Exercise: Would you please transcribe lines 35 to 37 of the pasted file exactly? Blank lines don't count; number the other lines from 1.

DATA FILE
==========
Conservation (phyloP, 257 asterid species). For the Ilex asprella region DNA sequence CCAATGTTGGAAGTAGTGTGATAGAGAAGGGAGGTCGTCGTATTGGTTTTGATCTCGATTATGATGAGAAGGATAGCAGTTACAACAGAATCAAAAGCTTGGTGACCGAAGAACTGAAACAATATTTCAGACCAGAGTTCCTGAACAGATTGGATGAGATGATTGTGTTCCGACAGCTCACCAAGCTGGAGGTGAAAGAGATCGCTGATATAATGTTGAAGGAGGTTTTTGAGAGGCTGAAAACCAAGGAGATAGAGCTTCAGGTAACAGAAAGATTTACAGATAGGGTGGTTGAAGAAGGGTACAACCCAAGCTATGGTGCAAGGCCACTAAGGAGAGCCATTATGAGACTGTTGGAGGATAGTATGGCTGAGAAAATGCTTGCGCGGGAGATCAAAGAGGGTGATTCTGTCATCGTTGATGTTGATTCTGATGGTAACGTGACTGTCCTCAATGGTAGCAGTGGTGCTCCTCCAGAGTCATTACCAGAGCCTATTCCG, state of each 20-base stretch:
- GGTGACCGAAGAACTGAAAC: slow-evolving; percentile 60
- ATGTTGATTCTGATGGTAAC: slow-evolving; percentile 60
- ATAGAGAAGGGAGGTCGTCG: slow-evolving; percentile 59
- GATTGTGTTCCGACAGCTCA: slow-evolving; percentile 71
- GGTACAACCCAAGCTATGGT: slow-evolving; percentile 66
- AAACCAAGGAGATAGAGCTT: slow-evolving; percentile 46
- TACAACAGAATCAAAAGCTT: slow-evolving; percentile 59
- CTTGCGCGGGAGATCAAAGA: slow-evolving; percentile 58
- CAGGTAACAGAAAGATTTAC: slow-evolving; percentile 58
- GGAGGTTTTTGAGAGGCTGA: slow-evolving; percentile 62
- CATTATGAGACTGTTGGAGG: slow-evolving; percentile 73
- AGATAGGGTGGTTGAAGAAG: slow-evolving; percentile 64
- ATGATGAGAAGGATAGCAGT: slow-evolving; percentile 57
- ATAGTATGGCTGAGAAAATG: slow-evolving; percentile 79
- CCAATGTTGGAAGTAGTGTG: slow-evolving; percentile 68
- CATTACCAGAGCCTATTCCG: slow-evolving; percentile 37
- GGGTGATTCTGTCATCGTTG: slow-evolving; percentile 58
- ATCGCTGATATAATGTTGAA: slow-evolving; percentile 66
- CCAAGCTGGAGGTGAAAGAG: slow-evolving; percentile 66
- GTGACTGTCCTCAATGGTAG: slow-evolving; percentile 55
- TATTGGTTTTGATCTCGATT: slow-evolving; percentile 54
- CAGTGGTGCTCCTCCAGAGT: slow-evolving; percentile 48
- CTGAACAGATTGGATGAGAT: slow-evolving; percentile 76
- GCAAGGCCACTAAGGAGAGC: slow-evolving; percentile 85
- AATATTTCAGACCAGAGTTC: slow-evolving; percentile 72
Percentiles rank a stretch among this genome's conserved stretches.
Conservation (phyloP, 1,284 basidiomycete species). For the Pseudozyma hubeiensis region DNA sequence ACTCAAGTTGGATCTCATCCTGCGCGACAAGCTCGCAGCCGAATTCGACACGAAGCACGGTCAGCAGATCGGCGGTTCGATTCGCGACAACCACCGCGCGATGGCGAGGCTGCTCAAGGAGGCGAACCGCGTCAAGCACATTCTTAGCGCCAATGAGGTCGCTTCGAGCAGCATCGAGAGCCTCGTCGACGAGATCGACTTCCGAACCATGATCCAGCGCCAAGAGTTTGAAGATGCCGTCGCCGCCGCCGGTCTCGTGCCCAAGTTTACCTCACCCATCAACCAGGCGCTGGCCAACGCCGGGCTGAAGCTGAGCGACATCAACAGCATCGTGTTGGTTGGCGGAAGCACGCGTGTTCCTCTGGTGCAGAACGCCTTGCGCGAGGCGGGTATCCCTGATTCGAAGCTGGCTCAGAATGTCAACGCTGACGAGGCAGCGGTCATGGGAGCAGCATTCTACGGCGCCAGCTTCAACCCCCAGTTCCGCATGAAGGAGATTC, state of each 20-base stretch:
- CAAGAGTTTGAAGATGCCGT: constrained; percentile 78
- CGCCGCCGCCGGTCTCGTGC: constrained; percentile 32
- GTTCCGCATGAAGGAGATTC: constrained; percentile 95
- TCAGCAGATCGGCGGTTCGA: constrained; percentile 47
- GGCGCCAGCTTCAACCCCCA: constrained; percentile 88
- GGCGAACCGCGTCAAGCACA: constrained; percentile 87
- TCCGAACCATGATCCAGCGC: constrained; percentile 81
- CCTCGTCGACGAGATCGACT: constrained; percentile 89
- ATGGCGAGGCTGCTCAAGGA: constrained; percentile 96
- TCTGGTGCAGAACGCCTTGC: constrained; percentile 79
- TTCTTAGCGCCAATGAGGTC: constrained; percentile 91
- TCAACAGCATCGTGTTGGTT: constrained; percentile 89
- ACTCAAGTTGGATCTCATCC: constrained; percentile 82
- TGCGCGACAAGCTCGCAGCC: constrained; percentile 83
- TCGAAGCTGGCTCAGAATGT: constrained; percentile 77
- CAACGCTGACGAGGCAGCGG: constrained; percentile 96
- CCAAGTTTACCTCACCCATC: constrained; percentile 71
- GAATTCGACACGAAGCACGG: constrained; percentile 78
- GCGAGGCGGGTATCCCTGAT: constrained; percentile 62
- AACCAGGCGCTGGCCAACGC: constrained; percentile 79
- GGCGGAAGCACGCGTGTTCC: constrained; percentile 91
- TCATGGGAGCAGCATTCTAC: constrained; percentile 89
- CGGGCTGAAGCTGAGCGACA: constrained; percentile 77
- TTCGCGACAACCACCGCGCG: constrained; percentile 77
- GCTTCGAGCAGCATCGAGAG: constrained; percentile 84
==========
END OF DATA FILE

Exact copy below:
- TCCGAACCATGATCCAGCGC: constrained; percentile 81
- CCTCGTCGACGAGATCGACT: constrained; percentile 89
- ATGGCGAGGCTGCTCAAGGA: constrained; percentile 96